14. ^ Orascom Telecom Holding Third Quarter 2011 Results, page 30 accessed 28 April 2012
  15. ^ Alaa Shahine 2 February 2012 "Orascom Telecom Media Shares Jump After North Korea Announcement" Bloomberg Retrieved 15 October 2012 
  16. ^ "North Korea embraces 3G service" BBC 26 April 2013 Retrieved 18 May 2013 
  17. ^ Williams, Martyn "How a telecom investment in North Korea went horribly wrong" Retrieved 4 September 2016 
  18. ^ Phone Handset Prices Fall as Users Rise, DailyNK, 20 May 2011
  19. ^ Kang 강, Jin-gyu 진규 2011-06-15 북한에서도 아이폰 사용 첫 확인 Digital Times in Korean Retrieved 2011-07-08 
  20. ^ "Secretive N Korea opens up to cellphones" November 21, 2011 
  21. ^ "North Korea recalls mobile phones" The Sydney Morning Herald 4 June 2004 Retrieved 2 August 2007 
  22. ^ Dave Lee 10 December 2012 North Korea: On the net in world's most secretive nation Bbccouk Retrieved on 6 April 2013
  23. ^ "EXCLUSIVE: Foreigners Now Permitted To Carry Mobile Phones In North Korea - NK News - North Korea News" 19 January 2013 Retrieved 4 September 2016 
  24. ^ Gallo, William "N Korea Cuts 3G Mobile Web Access for Foreign Visitors" Retrieved 4 September 2016 
  25. ^ Kretchun, Nat 10 June 2017 "The Regime Strikes Back: A New Era of North Korean Information Controls" 38 North US-Korea Institute, Johns Hopkins University School of Advanced International Studies Retrieved 11 June 2017 
  26. ^ TransTeleCom is to build first land link with North Korea
  27. ^ Yoon and Lee 2001
  28. ^ "Cable Production Base" "Naenara," Korea Today, No 602 8, 2006
  29. ^ History of Land Rezoning in the DPRK, KCNA, 11 May 2005
  30. ^ Kim Jong Il, "Improving the Layout of the Fields Is a Great Transformation of Nature for the Prosperity and Development of the Country, a Patriotic Work of Lasting Significance,"Rodong Sinmun, 18 April 2000
  31. ^ Andrew Jacobs January 10, 2013 "Google Chief Urges North Korea to Embrace Web" The New York Times Retrieved January 10, 2013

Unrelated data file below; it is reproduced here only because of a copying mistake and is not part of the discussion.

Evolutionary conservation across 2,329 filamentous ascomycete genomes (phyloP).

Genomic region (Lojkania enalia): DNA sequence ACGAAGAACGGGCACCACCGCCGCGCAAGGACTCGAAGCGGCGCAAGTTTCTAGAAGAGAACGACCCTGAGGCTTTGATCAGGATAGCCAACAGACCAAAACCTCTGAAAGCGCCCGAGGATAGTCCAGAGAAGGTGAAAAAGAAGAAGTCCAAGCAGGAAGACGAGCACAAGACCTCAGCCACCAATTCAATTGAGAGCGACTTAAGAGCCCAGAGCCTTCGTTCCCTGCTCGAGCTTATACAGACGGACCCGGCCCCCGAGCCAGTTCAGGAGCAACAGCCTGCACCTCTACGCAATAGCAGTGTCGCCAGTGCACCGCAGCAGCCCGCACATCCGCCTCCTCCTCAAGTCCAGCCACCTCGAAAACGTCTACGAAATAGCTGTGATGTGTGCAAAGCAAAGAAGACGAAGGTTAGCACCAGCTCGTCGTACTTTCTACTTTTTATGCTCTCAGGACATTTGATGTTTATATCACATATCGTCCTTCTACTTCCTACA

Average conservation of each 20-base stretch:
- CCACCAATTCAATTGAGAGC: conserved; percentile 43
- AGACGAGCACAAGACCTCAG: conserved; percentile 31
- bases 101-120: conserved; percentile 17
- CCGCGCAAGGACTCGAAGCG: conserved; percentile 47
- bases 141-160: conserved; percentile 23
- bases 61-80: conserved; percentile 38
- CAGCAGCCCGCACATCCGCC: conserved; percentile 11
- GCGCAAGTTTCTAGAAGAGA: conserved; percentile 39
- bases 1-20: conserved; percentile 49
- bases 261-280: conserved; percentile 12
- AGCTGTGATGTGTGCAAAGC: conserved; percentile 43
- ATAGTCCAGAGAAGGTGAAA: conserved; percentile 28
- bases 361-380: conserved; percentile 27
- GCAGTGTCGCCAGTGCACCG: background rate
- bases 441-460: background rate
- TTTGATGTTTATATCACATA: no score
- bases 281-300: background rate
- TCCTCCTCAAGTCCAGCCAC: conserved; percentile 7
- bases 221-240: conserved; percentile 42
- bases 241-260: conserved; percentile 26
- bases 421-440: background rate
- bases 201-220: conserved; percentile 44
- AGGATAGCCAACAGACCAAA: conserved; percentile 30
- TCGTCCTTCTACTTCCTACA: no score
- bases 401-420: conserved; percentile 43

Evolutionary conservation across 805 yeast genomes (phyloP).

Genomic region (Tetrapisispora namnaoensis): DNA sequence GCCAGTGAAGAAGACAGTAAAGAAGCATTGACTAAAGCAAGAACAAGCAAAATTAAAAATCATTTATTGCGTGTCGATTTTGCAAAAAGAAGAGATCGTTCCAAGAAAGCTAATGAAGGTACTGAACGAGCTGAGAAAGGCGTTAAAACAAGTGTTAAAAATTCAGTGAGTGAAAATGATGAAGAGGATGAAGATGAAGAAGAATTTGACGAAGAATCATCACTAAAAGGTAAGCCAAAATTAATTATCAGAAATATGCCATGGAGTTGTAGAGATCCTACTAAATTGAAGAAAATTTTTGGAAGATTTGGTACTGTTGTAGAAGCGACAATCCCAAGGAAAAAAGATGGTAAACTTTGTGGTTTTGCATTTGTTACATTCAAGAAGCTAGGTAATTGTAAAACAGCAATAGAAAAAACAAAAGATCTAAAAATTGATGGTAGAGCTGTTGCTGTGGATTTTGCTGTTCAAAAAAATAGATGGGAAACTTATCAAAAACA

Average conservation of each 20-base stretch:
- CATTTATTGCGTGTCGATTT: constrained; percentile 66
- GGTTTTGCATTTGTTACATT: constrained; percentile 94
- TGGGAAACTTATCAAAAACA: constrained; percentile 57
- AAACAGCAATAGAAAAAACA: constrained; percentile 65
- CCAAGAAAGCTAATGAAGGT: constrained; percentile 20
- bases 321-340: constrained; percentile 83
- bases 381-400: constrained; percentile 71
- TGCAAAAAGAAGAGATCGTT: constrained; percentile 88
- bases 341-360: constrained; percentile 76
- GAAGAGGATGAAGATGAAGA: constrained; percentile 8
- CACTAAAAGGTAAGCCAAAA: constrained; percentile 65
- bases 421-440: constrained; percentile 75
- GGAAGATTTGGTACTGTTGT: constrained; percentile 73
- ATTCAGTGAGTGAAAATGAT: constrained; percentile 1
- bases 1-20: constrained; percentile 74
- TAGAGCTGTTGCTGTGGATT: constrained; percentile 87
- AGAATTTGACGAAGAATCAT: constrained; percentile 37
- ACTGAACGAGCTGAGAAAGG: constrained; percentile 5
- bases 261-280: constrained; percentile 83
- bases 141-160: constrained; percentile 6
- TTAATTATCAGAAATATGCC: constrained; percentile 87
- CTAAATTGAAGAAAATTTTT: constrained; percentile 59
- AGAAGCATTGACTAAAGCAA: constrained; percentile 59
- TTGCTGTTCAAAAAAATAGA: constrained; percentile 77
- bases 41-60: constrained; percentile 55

32. ^ "Netflix style video-on-demand comes to North Korea, state TV shows | NK News - North Korea News" 2016-08-18 Retrieved 2016-08-21 
  33. ^ Nunez, Michael "North Korea's Netflix Knockoff Will Stream On-Demand Propaganda" Retrieved 2016-08-21 
  34. ^ a b "North Korea's 'Manbang' is a state-approved streaming service" Engadget Retrieved 2016-08-21 
  35. ^ Foster-Carter, Aidan 2002-07-06 "North Korea's tentative telecoms" Asia Times Retrieved 2007-05-11 
  36. ^ "First Internet Cafe Opens in Pyongyang" The Chosun Ilbo 2002-05-27 Archived from the original on February 24, 2007 Retrieved 2007-05-11 
  37. ^ Lintner, Bertil 2007-04-24 "North Korea's IT revolution" Asia Times Retrieved 2007-05-11 
  38. ^ "North Korea to offer mobile internet access" BBC 22 February 2013 Retrieved 15 July 2014 
  39. ^ Caitlin Dewey 26 February 2013 "Instagrams from within North Korea lift the veil, but only slightly" Washington Post Retrieved 15 July 2014 
  40. ^ "North Korea blocks access to Instagram" The Guardian Associated Press 23 June 2015 Retrieved 23 June 2015 
  41. ^ "Illicit access to foreign media is changing North Koreans’ worldview, study says" The Washington Post Associated Press May 10, 2012 Retrieved May 10, 2012 
  42. ^ Nat Kretchun, Jane Kim May 10, 2012 "A Quiet Opening: North Koreans in a Changing Media Environment" PDF InterMedia Retrieved May 10, 2012 The primary focus of the study was on the ability of North Koreans to access outside information from foreign sources through a variety of media, communication technologies and personal sources The relationship between information exposure on North Koreans’ perceptions of the outside world and their own country was also analyzed 
  43. ^ "North Korea's Nascent Consumerism" Asia Sentinel 19 March 2012 Retrieved 12 April 2017 
  •  This article incorporates public domain material from the Library of Congress Country Studies website http://lcweb2locgov/frd/cs/

External linksedit

  • North Korea Uncovered, North Korea Google Earth See most of North Korea's communications facilities, including: The Korea Computer Center, the Pyongyang Television Tower, the KCBS tower, the major communications center in Heaju, as well as satellite communications stations near Pyongyang